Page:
Boston College Annual Report 2003

COMMON GROUND
Center for Christian-Jewish Learning at Boston College

.An Orthodox rabbi stood before the students, theologians, and community members gathered in Higgins 300, pondering Jewish and Christian covenants with God.

Both religions believe in a covenant, said Rabbi Eugene Korn, the Anti-Defamation League’s director of Interfaith Affairs. But that marriage between God and man creates boundaries, allowing some inside a community, and keeping others out. “

Can a person outside the covenant be regarded as an equal?” asked Korn. “Can a person outside be validated? Can a person outside be saved?”

Two Christian scholars joining Korn on the panel took up his challenge, searching for common ground between the two faiths. Their discussion was part of a three-part series, “Christians and Jews: Shared History, Sharing the Future,” sponsored by the Center for Christian-Jewish Learning at Boston College (CCJL) and the Jewish Community Relations Council of Boston.

Rev. John Stendahl, a Newton pastor representing the Evangelical Lutheran Church in America, lamented the historical persecution of Jews by Christians as “a heartbreak to God” and suggested that we look at religions not as ideologies, but as groups of people. Philip Cunningham, director of Boston College’s Center for Christian-Jewish Learning, discussed two divergent Catholic approaches to accepting a Jewish covenant. “It seems clear to me that God wants two covenanted communities to be blessings for each other,” he concluded. “How else can they be blessings for the rest of the world?”

But this meeting of theological minds went well beyond notions of love for fellow man. It delved into the Biblical interpretations by which Jews and Christians find common ground. In fact, Korn told the group, considering all religious and moral systems to be equal is not good enough. “If all religions are true, then no religion can claim to be true,” he said. “If all faiths are equal, we run into the very deep problem of how a person can keep a commitment to a specific faith.”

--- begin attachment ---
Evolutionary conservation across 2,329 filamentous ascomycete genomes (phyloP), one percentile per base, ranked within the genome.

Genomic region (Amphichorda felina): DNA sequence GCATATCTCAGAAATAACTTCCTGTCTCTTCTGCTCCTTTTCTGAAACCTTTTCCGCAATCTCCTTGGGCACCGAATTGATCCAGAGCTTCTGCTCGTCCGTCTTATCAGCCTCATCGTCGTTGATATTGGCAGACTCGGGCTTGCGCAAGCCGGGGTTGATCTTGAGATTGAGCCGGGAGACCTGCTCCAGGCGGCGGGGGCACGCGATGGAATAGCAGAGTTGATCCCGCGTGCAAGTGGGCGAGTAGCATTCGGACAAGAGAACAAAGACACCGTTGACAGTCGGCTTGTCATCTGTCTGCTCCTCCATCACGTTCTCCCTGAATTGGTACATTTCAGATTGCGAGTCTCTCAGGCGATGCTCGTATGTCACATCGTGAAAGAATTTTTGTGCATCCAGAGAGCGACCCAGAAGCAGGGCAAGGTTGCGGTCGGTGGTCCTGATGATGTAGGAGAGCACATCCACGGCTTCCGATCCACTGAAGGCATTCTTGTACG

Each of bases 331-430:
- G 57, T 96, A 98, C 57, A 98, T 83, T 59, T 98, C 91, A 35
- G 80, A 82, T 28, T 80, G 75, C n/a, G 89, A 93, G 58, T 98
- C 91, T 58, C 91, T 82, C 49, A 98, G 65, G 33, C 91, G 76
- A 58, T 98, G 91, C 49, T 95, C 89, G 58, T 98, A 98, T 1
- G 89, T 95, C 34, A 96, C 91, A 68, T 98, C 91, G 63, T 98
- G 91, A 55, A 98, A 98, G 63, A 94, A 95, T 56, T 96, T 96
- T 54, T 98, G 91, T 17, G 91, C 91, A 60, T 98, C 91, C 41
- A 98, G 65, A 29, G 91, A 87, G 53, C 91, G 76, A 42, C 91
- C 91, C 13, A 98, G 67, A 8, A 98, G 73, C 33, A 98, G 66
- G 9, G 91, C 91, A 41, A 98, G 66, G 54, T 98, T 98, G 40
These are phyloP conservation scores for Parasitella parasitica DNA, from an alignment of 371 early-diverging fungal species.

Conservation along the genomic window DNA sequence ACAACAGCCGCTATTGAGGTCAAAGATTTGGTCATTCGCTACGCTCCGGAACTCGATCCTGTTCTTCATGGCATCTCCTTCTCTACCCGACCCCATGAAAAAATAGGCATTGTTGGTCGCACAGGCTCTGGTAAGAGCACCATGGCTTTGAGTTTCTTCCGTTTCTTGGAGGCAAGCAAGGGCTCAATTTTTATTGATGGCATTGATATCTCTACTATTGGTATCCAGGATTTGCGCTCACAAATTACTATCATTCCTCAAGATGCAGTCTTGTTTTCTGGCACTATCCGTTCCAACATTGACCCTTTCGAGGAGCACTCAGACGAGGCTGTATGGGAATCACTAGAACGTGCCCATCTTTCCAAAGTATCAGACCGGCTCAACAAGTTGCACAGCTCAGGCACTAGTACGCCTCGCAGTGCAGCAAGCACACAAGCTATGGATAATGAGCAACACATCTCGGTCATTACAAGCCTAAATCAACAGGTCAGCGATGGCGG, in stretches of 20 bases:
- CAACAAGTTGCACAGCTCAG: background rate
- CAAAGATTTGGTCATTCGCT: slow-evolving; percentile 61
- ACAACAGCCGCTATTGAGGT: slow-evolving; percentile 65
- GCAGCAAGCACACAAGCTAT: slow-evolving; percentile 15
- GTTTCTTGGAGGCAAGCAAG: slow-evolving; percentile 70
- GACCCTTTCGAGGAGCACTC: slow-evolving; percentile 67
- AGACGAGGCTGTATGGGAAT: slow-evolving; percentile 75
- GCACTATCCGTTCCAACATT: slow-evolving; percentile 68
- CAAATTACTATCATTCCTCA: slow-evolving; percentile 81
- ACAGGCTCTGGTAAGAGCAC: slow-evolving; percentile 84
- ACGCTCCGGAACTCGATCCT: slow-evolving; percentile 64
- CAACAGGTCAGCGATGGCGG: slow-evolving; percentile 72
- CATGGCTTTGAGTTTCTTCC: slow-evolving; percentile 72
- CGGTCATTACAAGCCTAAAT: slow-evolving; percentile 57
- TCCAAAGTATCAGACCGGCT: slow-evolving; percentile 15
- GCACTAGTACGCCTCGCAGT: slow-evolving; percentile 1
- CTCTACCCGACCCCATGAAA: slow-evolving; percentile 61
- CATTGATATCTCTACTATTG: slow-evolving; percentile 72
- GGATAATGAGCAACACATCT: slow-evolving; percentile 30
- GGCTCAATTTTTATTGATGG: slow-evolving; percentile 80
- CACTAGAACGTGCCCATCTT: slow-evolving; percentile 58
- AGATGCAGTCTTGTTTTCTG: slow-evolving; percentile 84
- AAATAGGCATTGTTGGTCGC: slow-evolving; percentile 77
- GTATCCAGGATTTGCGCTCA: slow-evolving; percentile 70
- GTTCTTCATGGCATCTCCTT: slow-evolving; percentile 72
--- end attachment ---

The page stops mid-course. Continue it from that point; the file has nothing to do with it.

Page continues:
It was the kind of provocative public forum that models the goal of the CCJL, established through a $5 million gift from John M. Corcoran ’48 to enhance respectful relationships between Christians and Jews and to provide a chance for joint exploration of the faiths both inside the classroom and out. The CCJL embraces difficult issues. Last year, it hosted Cardinal Walter Kasper, president of the Pontifical Commission for Religious Relations with the Jews. One CCJL forum brought in award-winning writer James Carroll, author of Constantine’s Sword: The Church and the Jews, A History, to address his critics. The center also supports the Christian Scholars Group on Christian-Jewish Relations, which recognizes the Church’s anti-Jewish history and rethinks theology and practice to address past in justices.

.“Boston College’s Jesuit ideal of inclusion rather than exclusion means that the University accepts the challenge that the search for truth and understanding is not hindered, but rather is enhanced, by diverse perspectives, especially when based on a profound respect for the individual. It was this spirit I wanted to foster between the two great sister faiths of Christianity and Judaism. The Center for Christian-Jewish Learning at Boston College seemed an ideal home for this kind of collaboration.”  JOHN M. CORCORAN ’48

In the classroom, Boston College students directly benefit from the CCJL’s painstaking efforts to offer objective courses, which are typically co-taught by scholars of Christianity and Judaism. “It creates a really interesting dynamic, a productive dynamic,” says one student. “There’s an expert in the room from both perspectives. When you get to difficult things, there’s somebody owning the difficult issues.”

The model, embodied in much of the CCJL’s programming, instantly emphasizes a respect for differing points of view. But the goal is much more than tolerance. As Korn pointed out: “It’s easy to be tolerant of something you don’t care about. The true test is to be tolerant on issues you care deeply about.”

Photo at top of page: (left to right) Rabbi Eugene Korn, Rev. John Stendahl, and CCJL Director Philip Cunningham at the panel discussion.

Inset photo: John M. Corcoran.


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